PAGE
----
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resmed Quatro mask
#11
(06-02-2014, 06:42 AM)Michael_F18_Pilot Wrote: Hi,

this mask is fine but a little bet better I feel with Ultra-Mirage FF from RESMED.
Hi Michael_F18_Pilot,
WELCOME! to the forum.!
trish6hundred
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#12
I've used a quatro mirage since the beginning of my treatment. I need a FF mask because I definitely am a mouth breather. I also use the ReZzzs pad liners around the mask. I've found them to be very comfortable and they tend to stop smallish leaks from sweating. Also allowing the bridge of my nose to heal up a bit. I typically don't have problems with that, but once I got my skin irritated it wouldn't heal fully before getting irritated again.

For the people using both the mirage quatro and FX (and/or the new F10 or air) what is it that makes one better than the other? Why do you prefer one over the other? I'm open to change, but the change has to make sense, not just spend my money for something that will end up in a box under the bed.
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#13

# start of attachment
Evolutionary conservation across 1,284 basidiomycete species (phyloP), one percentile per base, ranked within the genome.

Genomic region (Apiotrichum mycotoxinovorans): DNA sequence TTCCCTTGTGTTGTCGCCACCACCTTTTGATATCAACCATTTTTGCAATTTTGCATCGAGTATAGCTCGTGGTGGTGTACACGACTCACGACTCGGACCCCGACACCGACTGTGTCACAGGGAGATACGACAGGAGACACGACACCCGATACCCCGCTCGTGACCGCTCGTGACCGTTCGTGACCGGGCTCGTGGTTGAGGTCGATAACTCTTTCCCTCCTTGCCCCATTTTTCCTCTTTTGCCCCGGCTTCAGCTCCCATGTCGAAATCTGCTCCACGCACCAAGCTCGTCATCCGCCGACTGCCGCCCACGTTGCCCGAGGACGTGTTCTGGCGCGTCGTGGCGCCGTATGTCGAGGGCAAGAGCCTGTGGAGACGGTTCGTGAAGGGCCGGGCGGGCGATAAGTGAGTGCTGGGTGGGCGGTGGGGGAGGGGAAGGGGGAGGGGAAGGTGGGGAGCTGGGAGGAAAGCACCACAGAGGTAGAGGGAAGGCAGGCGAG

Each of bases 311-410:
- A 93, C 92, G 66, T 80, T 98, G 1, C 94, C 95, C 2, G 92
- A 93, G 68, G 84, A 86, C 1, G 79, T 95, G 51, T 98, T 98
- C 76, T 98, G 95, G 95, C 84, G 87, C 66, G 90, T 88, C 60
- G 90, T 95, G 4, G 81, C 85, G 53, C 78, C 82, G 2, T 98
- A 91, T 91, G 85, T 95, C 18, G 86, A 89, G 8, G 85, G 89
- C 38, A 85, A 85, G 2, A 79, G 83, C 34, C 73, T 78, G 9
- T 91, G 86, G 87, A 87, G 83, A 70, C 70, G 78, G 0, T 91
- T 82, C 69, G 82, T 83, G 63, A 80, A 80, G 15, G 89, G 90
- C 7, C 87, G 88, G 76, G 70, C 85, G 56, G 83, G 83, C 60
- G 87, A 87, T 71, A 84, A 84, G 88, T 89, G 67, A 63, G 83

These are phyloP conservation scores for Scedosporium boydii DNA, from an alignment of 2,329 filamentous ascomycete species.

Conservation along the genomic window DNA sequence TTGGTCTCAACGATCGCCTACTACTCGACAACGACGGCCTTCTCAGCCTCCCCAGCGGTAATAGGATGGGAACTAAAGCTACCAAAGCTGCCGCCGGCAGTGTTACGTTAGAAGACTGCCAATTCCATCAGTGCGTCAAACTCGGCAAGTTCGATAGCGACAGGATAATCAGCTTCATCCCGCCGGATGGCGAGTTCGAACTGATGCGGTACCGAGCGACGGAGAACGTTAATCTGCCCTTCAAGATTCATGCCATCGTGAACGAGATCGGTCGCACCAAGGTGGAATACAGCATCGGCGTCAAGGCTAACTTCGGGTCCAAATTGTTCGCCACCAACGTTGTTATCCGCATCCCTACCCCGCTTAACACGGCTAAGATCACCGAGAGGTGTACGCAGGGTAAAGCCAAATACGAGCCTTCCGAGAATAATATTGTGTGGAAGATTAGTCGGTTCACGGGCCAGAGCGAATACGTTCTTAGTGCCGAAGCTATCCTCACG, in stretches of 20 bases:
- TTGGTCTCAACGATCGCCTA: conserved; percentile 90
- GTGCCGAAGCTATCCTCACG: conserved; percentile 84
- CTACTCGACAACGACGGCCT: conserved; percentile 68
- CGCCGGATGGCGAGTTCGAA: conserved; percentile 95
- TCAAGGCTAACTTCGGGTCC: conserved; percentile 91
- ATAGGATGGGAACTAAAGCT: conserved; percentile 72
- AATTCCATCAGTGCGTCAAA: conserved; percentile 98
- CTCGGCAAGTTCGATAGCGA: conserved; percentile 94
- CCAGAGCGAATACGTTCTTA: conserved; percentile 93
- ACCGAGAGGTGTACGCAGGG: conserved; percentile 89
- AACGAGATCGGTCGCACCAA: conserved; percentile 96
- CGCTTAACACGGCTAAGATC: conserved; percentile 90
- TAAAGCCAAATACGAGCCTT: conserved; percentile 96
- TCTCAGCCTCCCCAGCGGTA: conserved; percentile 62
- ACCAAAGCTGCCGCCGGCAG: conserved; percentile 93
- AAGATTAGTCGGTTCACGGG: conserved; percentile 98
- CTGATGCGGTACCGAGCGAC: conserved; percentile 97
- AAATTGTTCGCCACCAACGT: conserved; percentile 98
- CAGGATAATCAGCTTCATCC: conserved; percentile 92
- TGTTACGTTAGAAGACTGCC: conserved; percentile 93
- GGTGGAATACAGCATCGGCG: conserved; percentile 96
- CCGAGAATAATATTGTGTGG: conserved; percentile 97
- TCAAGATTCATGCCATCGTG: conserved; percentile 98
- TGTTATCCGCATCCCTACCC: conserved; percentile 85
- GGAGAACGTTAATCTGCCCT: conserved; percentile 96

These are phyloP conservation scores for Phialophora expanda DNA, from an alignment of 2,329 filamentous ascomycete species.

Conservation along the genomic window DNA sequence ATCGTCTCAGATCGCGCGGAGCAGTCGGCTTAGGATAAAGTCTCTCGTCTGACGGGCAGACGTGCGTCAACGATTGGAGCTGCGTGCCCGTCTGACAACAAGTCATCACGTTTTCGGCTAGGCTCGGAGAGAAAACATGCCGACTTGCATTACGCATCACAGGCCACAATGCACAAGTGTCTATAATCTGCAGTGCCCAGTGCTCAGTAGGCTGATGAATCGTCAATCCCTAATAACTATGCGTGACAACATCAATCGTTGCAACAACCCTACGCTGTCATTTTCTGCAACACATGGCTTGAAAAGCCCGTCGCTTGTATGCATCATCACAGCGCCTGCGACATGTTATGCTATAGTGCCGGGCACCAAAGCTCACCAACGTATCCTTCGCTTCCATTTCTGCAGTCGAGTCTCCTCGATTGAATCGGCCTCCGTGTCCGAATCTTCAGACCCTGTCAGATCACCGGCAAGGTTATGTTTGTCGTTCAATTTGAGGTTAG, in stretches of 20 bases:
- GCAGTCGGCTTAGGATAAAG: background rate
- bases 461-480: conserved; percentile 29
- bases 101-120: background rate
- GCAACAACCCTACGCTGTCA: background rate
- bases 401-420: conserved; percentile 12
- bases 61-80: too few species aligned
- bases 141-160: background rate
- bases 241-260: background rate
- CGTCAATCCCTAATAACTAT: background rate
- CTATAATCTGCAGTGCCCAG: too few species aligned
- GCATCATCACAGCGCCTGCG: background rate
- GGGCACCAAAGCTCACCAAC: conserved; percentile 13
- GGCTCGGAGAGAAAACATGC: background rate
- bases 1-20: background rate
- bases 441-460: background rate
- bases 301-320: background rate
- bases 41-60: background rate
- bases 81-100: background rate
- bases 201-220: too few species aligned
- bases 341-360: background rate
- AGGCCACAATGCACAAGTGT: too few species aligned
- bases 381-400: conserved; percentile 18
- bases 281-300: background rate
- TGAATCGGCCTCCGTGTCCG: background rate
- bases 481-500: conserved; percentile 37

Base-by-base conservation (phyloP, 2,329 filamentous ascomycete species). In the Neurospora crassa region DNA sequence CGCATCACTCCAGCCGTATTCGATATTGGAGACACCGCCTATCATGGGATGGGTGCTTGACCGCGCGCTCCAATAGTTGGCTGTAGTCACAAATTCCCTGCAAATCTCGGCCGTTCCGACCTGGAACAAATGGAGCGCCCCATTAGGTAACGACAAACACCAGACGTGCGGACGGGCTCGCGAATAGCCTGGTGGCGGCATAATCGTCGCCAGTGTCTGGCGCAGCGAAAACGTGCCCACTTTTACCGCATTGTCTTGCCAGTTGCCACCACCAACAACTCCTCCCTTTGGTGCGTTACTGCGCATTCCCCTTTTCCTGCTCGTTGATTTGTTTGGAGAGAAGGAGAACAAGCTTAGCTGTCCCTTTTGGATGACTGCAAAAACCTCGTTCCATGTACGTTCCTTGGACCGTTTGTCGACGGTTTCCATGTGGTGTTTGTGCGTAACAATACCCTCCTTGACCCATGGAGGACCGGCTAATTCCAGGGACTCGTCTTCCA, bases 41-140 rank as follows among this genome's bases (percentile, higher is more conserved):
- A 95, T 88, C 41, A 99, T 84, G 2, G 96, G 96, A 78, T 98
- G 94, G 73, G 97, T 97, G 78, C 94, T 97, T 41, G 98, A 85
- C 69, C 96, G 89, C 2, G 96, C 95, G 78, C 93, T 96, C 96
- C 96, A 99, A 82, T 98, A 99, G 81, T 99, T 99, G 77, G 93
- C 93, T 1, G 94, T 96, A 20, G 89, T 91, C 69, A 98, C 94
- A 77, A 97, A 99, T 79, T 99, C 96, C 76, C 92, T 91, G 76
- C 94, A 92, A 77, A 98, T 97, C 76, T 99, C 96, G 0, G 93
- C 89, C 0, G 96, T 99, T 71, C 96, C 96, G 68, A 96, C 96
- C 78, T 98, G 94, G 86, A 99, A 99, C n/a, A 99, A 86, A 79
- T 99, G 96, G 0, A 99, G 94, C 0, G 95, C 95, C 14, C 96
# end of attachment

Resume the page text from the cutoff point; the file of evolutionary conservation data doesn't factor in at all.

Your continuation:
The Quattro Air, and the F10 do not have that hard ridge of silicone that creates a sore on the bridge of your nose. I have both the Quattro Air and the Quattro mirage. I modified the mirage by cutting enough of the silicone ridge away so it no longer irritated my nose. I like both masks about the same, although since going through all the processes, I ended up landing on the P10 pillows mask and have not been back to my full face masks since. One day I will, then I will be torn, TORN I say, in deciding which one I like better.
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#14
So many continue to promote the false belief that mouth breathers must use a full face mask. I too believed the hype until I was liberated by a pillows mask (thanks to Herb's ongoing comments about the P10).

Like Zonk said earlier, a FFM should be a last resort after pillows and a nasal mask -- even if you are a mouth breather! I found with a FFM, I'd still breath through my mouth and have an extremely dry mouth in the morning.

What mouth breathers should really try to do is close their mouths with a chin strap, tape, or anything else. Of course, with the exception being when their noses aren't working. A FFM is probably always needed as a backup.
Sleep Apnea has given me a terrible memory. Please forgive me if I've repeated myself.
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#15
(06-03-2014, 02:06 PM)WakeUpTime Wrote: So many continue to promote the false belief that mouth breathers must use a full face mask. I too believed the hype until I was liberated by a pillows mask (thanks to Herb's ongoing comments about the P10).

Like someone said earlier, a FFM should be a last resort after pillows and a nasal mask -- even if you are a mouth breather! I found with a FFM, I'd still breath through my mouth and have an extremely dry mouth in the morning.